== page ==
Published On: Tue, Aug 23rd, 2016

XOM, Georgia Tech develop new technology to reduce energy, emissions

Scientists from ExxonMobil (XOM) and the Georgia Institute of Technology have developed a potentially revolutionary new technology that could reduce the amount of energy and emissions associated with manufacturing plastics.

The new process, using a molecular-level filter, employs a form of reverse osmosis to separate paraxylene, a chemical building block for polyester and plastics, from complex hydrocarbon mixtures.

plastics technology

XOM, Georgia Tech develop new technology to reduce energy, emissions

The current commercial-scale process relies on energy and heat to separate those molecules.

“In effect, we’d be using a filter with microscopic holes to do what an enormous amount of heat and energy currently do in a chemical process similar to that found in oil refining,” said ExxonMobil spokesman Mike Kerby, in a statement.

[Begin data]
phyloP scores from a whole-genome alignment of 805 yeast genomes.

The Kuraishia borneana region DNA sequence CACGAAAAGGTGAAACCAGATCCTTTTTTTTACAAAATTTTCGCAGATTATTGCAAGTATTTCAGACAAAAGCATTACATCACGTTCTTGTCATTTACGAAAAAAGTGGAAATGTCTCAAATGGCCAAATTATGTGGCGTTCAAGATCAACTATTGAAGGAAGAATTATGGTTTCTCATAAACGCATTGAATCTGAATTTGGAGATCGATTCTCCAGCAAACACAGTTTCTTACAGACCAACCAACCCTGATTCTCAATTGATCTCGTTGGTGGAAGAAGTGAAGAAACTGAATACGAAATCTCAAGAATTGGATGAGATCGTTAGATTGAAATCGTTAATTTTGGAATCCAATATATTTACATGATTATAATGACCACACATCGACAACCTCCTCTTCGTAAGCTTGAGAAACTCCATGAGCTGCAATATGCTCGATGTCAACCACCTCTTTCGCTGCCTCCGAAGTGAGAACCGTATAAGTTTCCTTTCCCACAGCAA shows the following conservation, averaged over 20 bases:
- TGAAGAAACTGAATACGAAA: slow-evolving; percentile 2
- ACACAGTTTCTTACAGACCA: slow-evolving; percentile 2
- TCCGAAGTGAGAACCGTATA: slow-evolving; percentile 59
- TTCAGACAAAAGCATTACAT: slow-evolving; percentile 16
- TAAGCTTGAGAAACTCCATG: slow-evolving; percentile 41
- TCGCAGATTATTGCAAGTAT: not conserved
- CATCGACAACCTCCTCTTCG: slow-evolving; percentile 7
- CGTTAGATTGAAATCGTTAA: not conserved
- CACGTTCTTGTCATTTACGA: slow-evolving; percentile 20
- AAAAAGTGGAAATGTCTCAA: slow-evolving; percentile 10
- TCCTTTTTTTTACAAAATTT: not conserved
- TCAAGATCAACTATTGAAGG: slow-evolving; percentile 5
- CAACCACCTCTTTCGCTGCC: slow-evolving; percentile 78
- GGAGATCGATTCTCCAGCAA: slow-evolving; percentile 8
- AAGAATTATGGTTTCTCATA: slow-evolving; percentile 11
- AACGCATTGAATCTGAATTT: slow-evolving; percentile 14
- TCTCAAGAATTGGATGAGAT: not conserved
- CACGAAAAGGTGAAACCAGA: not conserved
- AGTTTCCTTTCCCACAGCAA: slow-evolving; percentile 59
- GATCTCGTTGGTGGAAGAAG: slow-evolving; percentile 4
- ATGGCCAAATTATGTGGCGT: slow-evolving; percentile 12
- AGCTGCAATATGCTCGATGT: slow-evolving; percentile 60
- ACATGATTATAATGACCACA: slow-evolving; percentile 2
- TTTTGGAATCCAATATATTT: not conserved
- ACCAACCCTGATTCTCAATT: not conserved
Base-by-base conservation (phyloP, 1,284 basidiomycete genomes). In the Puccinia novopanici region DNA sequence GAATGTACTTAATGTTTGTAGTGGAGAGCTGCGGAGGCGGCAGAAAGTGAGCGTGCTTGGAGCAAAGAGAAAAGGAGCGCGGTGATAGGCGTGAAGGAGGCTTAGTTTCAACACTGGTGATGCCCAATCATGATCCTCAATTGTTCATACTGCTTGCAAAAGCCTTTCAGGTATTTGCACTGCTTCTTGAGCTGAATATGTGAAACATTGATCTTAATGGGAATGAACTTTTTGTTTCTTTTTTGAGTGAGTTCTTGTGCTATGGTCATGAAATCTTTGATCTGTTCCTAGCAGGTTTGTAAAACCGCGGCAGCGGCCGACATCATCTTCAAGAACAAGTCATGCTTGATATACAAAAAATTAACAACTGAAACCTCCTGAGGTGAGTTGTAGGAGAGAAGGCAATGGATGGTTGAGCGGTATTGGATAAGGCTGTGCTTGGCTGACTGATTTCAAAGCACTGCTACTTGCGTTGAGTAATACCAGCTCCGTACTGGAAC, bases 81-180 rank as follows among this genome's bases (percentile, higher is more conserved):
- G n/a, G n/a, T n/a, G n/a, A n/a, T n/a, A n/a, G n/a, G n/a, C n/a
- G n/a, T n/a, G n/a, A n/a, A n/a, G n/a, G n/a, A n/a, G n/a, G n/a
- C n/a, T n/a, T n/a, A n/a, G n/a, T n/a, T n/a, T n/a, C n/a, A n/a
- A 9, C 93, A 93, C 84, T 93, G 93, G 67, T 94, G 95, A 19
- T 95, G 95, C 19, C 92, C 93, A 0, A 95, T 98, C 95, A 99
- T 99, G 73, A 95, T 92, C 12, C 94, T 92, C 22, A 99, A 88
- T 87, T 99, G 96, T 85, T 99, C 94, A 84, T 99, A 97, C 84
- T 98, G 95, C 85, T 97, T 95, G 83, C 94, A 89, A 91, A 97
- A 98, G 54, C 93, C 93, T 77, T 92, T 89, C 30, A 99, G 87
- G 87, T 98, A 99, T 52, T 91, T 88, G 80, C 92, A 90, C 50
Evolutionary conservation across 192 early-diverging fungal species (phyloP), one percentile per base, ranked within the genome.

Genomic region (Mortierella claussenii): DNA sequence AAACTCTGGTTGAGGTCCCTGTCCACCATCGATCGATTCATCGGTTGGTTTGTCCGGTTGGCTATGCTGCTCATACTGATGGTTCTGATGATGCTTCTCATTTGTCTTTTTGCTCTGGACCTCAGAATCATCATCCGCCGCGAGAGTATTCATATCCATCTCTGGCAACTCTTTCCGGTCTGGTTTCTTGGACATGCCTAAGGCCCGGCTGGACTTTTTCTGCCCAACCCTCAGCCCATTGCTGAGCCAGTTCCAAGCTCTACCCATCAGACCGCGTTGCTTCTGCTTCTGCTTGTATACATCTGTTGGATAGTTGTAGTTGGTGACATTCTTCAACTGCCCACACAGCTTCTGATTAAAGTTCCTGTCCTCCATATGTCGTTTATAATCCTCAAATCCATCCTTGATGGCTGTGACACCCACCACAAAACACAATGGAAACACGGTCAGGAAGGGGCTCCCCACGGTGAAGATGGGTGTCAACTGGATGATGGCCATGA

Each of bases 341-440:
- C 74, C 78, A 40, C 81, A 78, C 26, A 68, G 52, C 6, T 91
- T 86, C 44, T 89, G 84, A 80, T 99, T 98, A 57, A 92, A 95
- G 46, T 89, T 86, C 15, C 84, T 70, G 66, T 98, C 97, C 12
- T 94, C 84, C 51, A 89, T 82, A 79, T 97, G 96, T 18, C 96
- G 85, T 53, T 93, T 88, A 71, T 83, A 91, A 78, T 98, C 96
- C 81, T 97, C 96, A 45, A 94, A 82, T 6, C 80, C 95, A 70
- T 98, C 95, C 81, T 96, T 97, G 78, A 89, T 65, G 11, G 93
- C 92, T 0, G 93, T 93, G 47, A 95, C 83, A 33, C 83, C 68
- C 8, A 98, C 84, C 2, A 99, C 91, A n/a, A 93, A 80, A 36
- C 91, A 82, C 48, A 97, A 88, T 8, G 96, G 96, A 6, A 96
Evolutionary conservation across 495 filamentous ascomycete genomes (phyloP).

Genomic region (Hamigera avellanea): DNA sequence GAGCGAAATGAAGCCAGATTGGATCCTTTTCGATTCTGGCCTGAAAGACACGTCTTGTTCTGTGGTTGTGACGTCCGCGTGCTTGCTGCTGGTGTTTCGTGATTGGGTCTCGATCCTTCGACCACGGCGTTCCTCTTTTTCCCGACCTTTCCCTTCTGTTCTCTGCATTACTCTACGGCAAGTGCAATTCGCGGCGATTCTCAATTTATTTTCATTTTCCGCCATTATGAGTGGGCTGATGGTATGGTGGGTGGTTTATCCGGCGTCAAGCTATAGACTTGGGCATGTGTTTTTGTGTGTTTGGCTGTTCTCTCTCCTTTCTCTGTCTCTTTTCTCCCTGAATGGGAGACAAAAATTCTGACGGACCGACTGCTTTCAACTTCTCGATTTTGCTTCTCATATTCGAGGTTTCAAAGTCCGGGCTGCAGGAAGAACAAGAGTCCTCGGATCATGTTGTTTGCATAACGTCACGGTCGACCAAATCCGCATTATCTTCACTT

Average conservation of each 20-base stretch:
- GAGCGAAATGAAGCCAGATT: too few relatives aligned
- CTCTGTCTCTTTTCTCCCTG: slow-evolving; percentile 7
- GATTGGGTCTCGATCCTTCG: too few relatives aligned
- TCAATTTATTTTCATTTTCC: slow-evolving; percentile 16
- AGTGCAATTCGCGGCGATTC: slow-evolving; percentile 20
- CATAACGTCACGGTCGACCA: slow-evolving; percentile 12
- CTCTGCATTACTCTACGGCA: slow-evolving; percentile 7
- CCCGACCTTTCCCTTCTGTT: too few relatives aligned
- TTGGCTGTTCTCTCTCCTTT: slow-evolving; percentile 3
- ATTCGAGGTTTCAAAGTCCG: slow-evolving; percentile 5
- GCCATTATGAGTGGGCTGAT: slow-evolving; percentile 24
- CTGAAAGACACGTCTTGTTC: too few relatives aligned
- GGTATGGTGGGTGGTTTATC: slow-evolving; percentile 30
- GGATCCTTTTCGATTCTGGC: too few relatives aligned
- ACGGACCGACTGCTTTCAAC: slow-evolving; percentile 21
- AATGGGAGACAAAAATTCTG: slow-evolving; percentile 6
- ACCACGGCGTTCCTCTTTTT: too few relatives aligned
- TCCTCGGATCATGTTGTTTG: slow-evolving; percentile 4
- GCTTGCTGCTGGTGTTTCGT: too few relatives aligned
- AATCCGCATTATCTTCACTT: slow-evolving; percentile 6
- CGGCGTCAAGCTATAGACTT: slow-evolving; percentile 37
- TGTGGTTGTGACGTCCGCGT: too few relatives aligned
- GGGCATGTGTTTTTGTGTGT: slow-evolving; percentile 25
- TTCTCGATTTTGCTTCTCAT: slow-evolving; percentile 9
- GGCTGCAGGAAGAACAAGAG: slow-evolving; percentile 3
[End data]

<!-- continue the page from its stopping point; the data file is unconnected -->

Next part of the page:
The new method is 50 times more energy efficient that current state-of-the-art membrane separation technology, the parties said. The new technology is still in the development stage.

Results of the research were published last week in the peer-reviewed journal Science, Kallanish Energy has learned.

The breakthrough could reduce the carbon dioxide emissions from the plastics industry by up to 45 million tons a year, an amount equal to the annual carbon dioxide emissions of about 5 million U.S. houses.

It could reduce global energy costs used to make plastics by up to $2 billion a year, the parties said, in a joint statement.

The new membrane can separate molecules as small as a nanometer. It was incorporated into a new organic solvent reverse osmosis process during which aromatics were pressed through the membrane, separating out paraxylene.

It is made from a commercially available polymer and that could make commercialization easier, ExxonMobil says, but more research is needed to fully develop the new technology, said researchers from the company and Georgia Tech.

Chemical plants today account for 8% of global energy demand and about 15% of projected growth in demand to 2040, industry experts said.

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